CEO of the International Islamic Trade Finance Corporation (ITFC), Dr. Waleed al-Wohaib, told Daily Sabah that Turkey’s financial ‘pragmatism’ could help it become the world’s Islamic finance leader
ISTANBUL — Following Istanbul’s busy fair weekend, which hosted the Independent Industrialists’ and Businessmen’s Association (MÜSİAD) annual event as well as the 18th International Business Forum congress and the 30th annual COMCEC session, Daily Sabah managed to speak with the CEO of the International Islamic Trade Finance Corporation (ITFC), Dr. Waleed al-Wohaib, the Islamic Development Bank’s (IDB) representative at Wednesday’s IBF opening.
Al-Wohaib stated that the ITFC – an autonomous entity of the IDB – is planning to increase its annual trade financing volume in Turkey by $700 million within the next three years; an achievable figure due to the recent inauguration of the IDB’s Istanbul Gateway Office. The ITFC has been working with numerous banks in Turkey since its official opening in 2008 with current ITFC products trading in favor of Turkish corporations and bank amounting to approximately $1.65 billion. Al-Wohaib added that the corporation’s portfolio has ballooned from $50 million to $445 million within a few years with the biggest signings coming from Eximbank.
“This last year, which is almost finished, we provided $200 million to Eximbank to forward onto local companies using Islamic finance – using a two-step murabaha [an interest-free bank instrument where the bank acts as a middleman in the purchase and sale of goods for clients].”
Murabaha is still the most popular sukuk (Shariah-compliant lease certificate) among borrowers representing just over 42 percent of all issuances currently. Other types of sukuk are becoming increasingly popular after HSBC’s $500 million deal in 2011 that jogged the attention of non-Muslim majority markets. On Friday, the first sukuk of an international financial institution began trading the Borsa Istanbul’s Debt Securities Outright Purchases and Sales Market. The Islamic Development Bank, of which Turkey is a shareholder, issued six sukuk worth just over $6 billion that are expected to promote Turkey as an international finance hub.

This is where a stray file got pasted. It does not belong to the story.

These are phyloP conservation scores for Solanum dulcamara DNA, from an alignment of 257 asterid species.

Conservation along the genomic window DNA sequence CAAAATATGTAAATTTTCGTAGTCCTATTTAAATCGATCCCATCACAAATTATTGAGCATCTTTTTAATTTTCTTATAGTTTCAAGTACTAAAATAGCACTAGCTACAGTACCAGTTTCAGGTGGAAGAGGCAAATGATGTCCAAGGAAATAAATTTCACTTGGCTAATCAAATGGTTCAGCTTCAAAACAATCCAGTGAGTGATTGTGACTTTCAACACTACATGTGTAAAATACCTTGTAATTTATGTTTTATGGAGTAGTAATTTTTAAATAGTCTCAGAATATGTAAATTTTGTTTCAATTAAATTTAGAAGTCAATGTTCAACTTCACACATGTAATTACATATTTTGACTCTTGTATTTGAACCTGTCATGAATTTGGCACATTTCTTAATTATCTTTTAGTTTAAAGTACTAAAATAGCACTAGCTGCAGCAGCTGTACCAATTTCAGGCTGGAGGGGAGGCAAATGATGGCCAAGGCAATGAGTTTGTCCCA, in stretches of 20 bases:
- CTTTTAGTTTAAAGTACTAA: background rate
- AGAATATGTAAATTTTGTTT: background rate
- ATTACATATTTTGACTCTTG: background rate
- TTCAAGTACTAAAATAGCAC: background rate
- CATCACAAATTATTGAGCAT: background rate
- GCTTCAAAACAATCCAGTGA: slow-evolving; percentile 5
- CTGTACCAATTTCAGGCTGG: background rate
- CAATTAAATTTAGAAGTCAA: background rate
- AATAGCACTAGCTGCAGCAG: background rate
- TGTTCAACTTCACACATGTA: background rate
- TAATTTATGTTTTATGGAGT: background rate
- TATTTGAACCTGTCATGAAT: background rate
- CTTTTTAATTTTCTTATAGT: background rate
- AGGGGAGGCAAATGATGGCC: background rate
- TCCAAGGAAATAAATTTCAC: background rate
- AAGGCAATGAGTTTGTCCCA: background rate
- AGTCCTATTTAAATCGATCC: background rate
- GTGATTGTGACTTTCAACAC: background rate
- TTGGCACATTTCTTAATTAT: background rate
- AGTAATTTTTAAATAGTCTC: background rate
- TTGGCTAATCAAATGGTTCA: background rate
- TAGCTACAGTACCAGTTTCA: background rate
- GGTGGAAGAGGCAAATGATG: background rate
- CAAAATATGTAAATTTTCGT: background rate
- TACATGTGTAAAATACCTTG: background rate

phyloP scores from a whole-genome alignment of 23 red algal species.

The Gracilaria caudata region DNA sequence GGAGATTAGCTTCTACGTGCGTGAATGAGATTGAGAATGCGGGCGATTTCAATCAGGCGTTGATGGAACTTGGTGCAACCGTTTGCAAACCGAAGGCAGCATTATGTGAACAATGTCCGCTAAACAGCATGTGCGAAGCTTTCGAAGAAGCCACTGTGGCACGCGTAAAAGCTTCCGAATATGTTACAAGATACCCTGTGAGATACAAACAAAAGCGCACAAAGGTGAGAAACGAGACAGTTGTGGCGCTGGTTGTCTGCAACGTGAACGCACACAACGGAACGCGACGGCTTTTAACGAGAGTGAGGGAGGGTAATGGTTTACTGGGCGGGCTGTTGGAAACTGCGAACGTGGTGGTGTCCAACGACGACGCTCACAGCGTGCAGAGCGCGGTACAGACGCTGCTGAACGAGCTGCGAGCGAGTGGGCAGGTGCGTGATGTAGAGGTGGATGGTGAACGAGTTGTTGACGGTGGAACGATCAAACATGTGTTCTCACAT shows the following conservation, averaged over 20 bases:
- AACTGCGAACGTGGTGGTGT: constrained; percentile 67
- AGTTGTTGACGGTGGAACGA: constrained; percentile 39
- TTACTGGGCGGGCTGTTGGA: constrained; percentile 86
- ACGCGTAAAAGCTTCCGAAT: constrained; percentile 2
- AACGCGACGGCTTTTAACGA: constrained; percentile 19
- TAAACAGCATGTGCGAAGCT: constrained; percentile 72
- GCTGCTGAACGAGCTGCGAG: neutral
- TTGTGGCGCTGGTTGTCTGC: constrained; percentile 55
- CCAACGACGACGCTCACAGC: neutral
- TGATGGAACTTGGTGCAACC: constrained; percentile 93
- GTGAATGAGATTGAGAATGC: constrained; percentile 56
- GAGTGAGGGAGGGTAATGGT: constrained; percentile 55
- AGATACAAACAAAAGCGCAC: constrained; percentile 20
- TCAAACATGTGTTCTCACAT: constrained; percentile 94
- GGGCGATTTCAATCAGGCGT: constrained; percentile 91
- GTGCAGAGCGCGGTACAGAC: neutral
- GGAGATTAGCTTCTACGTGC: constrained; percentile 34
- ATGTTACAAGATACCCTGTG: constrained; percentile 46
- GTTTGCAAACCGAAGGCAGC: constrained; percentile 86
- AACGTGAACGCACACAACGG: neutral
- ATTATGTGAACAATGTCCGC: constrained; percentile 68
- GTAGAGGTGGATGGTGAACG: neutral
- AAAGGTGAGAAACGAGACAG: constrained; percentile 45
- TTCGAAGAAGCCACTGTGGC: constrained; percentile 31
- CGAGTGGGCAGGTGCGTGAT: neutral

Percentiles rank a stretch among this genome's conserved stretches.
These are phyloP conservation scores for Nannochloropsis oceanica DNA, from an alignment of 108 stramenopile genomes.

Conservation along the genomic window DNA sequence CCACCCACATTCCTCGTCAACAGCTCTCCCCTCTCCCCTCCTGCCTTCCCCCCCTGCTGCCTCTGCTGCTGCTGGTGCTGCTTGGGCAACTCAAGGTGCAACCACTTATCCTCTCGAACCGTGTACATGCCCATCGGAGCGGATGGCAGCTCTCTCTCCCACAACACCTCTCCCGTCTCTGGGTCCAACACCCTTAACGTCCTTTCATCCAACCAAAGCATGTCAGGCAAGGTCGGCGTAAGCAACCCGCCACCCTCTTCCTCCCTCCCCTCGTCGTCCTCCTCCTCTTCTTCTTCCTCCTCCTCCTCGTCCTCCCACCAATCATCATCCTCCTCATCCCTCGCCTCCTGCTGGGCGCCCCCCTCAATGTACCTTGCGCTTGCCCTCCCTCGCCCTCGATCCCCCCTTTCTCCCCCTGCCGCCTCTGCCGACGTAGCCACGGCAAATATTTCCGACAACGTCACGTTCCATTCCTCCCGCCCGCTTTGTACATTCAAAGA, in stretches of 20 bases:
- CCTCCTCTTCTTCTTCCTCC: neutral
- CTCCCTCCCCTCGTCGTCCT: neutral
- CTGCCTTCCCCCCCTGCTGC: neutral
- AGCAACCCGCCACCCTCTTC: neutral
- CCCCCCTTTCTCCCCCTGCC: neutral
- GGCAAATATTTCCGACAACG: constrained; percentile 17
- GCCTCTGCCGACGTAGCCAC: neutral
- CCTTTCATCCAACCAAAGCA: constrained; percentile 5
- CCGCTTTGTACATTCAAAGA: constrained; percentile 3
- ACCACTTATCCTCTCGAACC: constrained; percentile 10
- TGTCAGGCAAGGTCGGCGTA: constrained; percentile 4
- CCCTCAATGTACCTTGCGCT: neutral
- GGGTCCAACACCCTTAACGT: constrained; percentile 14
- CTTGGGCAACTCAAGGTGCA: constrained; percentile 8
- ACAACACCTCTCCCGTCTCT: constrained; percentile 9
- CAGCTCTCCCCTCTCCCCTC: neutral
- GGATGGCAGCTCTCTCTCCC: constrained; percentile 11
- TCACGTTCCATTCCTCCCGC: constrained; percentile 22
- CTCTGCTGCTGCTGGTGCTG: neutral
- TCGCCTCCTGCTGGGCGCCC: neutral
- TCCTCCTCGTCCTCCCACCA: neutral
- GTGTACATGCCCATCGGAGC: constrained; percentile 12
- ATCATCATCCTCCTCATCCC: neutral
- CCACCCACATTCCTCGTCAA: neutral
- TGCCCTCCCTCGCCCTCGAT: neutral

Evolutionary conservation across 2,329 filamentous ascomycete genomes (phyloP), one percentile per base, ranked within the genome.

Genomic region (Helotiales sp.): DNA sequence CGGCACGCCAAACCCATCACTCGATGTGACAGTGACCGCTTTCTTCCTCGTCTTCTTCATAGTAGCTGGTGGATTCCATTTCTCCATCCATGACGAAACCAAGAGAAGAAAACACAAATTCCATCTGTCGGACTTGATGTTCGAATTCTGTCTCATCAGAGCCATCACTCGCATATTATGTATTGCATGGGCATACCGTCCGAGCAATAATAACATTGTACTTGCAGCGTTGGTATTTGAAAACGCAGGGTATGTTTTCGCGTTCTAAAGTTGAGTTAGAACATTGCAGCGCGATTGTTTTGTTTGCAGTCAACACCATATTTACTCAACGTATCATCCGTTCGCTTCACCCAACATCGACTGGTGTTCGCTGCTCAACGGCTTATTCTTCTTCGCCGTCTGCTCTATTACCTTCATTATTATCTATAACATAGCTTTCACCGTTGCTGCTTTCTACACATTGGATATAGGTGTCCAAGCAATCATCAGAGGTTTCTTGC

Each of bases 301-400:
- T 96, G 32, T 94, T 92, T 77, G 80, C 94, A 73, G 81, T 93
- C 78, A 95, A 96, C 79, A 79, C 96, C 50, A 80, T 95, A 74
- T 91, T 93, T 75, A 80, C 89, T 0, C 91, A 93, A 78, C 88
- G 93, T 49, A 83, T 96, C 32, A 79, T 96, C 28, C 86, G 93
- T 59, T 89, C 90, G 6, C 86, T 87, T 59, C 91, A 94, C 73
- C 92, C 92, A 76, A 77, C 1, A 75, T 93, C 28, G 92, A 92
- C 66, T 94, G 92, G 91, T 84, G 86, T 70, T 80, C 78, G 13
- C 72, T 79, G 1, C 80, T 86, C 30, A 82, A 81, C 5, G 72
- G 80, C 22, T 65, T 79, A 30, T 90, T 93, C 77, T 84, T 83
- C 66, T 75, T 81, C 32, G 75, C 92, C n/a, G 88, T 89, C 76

“We believe Turkey is very important. In the beginning I noticed, as the first CEO for the ITFC, that Turkey benefitted about $50 million each year. So, in October 2008 I made an announcement [to the] media that our organization would push for a target of $500 million within five years. [Thank God], we are now at about $450 million.”
Al-Wohaib said that according to reports he had received during meetings over the past two days, Kuveyt Turk – 62 percent of which is owned by Kuwait Finance House, the third largest Islamic bank according to the International Business Times – is now the biggest Islamic finance institution in the country in terms of asset base.
“This means that Turkey’s economy can produce a lot of strong organizations. So, as Turkey grows more, Islamic finance and investment, which is now worth about $1.7 trillion, will see good progress in the next few years,” al-Wohaib said.
The Dubai-based Noor Bank is also reportedly eyeing off the Turkish finance market in an effort to escape the competitive banking climate of the emirates, CEO Hussain al-Qemzi told Reuters last week. Qemzi said that Turkey is of particular interest to Noor as the bank has already implemented syndications for Turkish borrowers worth more than $4.5 billion since 2010, $2.1 billion of which was initiated in the past 18 months.
Furthermore, According to EY Global Financial Services Institute’s World Islamic Banking Competitiveness Report for 2013-14, Turkey is among a group of 25 rapid growth markets (RGMs) that are expected to contribute to 50 percent of global GDP, 38 percent to global consumer spending and 55 percent to fixed capital investment by the year 2020. EY also speculates that six of the 25 RGMs, known collectively as QIMSUT (Qatar, Indonesia, Malaysia, Saudi Arabia, the United Arab Emirates and Turkey) will be the “driving factors” behind the next big wave in Islamic finance, which as of 2013, has grown on average 17.6 percent annually over the last four years.
Islamic banking follows the principles of Shariah, which forbids the issuance and acceptance of interest and promotes investment in the real economy.
Originally published on www.dailysabah.com